Kevin Tumlinson 06:47

Yeah. Good for us. The smaller little guy. Yeah, so when it comes to that spend, because you’re right. And I’ve talked to people about this, over the years, thousands of authors about it. But even like other entrepreneurs and content creators, that sort of thing, like the very first thing anybody does is cut their marketing budget, which is insane. If anything, when the money starts slowing down, your revenue starts slowing down, you should double your marketing budget. But that’s a whole other conversation. So when you’re looking at like a Facebook ad strategy, and I don’t want to give away the kettle here for the course. But I mean, what are some things that authors should keep in mind when they’re thinking about an ad strategy? Not just Facebook, I guess.

James Blatch 07:38

Yeah, not just Facebook. Facebook is sort of a concentrated version of what you need to be doing in all areas of your marketing career. And I always start at the beginning, which is, the cover of your book has to work for your book. And the purpose of the cover is not to look pretty or to stand out or be the best in the cover, anyone’s going to say the cover of your book, its job is to tell a potential reader that this is the sort of book they’d like to read. So if you’re writing John LeCarre style novels, your cover needs to look like a John LeCarre style book. If you’re writing sci fi, and so on. And I actually had this argument with somebody on email this week, who emailed me for some advice. And I gave him some bits and pieces. And when I said your cover needs to fit in with the genre, he said, no, no, absolutely not. My cover needs to stand out. And that’s a common thing that authors think, but it’s wrong actually. It’s counterintuitive, maybe, but your cover needs to fit in. So your cover needs to work. Your blurb needs to absolutely reinforce that as well. So if you’re writing budding romance, or whatever subgenre in romance, your cover says that, your blurb reinforces it, sometimes even saying those words, this is a budding romance book. And then you design a Facebook ad that looks and feels like the content that’s going to be at the end of that chain. You need to get all of that right before we talk about targeting and ad spend and creatives, you need to understand that if at any point in that click process, there’s a disconnect, even a small one, you will leach money, the money will not be worth it. So starting at the beginning, and that’s something we really take people through in the course in more detail that I could do in an hour here, obviously. But fully understanding the purpose of the cover, how the blurb works at the sort of granular level to get that right. And then Facebook ads, I mean, it’s a big subject, Katie, so I can’t do a lot of it, and not just because I don’t want to give away secrets. I would happily. Mark and I have always said we just share everything we possibly can. But in terms of learning, we know people are gonna ultimately, if they’re gonna invest in themselves, they’re going to need the course because there’s so much information you can pause it and do it in your own time. But I think dynamic creative ads have worked really well for me this year. So in the old days, you just have one image and one line of copy, one headline underneath that image, and one description underneath that. And then perhaps the only thing you could change then is the call to action, shop now or learn more or whatever. But that was just one ad. So you’d have to duplicate that campaign or duplicate that ad several times inside a campaign. And dynamic creative came along, that allowed you to choose 10 different images, up to five pieces of copy for each one of those slots. And if you know your maths, and you look like a man who knows his maths, Kevin, to me.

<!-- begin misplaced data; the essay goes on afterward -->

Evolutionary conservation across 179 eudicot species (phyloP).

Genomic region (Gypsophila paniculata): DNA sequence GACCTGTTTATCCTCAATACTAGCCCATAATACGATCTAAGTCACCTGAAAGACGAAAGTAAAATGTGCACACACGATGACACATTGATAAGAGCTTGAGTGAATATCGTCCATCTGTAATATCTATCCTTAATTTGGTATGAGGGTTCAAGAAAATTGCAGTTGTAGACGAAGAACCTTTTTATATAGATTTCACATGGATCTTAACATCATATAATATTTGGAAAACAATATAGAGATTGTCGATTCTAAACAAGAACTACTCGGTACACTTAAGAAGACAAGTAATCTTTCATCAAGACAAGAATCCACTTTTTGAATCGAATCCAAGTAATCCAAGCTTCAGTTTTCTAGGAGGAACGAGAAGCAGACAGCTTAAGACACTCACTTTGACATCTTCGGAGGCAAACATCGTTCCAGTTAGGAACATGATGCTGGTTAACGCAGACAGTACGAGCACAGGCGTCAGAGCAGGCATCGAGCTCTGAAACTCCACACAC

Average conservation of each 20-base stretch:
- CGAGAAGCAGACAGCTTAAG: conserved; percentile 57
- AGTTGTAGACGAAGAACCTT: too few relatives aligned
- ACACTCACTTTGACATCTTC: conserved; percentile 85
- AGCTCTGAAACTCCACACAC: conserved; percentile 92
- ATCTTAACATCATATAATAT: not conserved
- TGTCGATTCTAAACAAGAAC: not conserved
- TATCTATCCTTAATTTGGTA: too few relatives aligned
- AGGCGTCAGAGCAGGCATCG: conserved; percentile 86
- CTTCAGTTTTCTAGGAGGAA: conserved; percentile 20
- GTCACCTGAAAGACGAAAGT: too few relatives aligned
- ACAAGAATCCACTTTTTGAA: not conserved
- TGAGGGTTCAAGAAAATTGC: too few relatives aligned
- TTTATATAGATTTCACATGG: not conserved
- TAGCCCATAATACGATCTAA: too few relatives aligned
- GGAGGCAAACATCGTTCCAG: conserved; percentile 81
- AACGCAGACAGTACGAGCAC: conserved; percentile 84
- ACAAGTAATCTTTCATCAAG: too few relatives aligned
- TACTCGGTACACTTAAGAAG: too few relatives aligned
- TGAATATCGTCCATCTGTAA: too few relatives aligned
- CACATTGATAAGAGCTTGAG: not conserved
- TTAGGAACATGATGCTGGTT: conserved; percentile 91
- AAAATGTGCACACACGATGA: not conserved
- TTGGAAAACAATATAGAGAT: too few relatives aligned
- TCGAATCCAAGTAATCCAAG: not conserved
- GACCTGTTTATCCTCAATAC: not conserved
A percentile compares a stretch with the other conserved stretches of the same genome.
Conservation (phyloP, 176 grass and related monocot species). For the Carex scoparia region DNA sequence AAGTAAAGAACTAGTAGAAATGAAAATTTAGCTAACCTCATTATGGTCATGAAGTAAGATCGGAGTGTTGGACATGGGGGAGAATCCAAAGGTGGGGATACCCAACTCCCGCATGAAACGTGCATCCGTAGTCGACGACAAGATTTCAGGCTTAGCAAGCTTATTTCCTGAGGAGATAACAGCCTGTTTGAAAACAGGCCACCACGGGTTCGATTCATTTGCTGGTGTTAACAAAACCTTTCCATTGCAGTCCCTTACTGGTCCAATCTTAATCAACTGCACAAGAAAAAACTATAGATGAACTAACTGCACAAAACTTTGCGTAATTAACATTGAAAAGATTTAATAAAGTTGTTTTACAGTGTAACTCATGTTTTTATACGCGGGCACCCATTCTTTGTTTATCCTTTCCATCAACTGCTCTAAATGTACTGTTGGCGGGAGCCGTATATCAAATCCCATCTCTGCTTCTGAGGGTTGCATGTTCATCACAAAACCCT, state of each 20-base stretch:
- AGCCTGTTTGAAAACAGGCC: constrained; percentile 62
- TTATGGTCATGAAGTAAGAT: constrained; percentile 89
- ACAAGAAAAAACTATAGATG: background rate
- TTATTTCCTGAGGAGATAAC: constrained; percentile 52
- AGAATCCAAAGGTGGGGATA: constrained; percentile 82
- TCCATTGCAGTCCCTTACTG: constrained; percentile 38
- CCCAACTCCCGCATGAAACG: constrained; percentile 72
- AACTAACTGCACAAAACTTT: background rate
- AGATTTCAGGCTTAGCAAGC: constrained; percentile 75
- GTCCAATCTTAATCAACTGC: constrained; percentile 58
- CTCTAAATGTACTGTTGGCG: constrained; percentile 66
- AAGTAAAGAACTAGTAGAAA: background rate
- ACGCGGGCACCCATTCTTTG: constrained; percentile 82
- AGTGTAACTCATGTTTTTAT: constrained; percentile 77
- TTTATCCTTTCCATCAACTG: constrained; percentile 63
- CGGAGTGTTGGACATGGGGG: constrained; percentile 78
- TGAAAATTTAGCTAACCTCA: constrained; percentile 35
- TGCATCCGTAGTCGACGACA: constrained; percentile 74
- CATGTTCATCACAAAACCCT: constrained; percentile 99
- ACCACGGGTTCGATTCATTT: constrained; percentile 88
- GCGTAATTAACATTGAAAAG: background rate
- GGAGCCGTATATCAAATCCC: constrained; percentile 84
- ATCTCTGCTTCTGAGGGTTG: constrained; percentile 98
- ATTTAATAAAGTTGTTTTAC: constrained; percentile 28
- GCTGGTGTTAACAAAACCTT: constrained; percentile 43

Kevin Tumlinson 10:33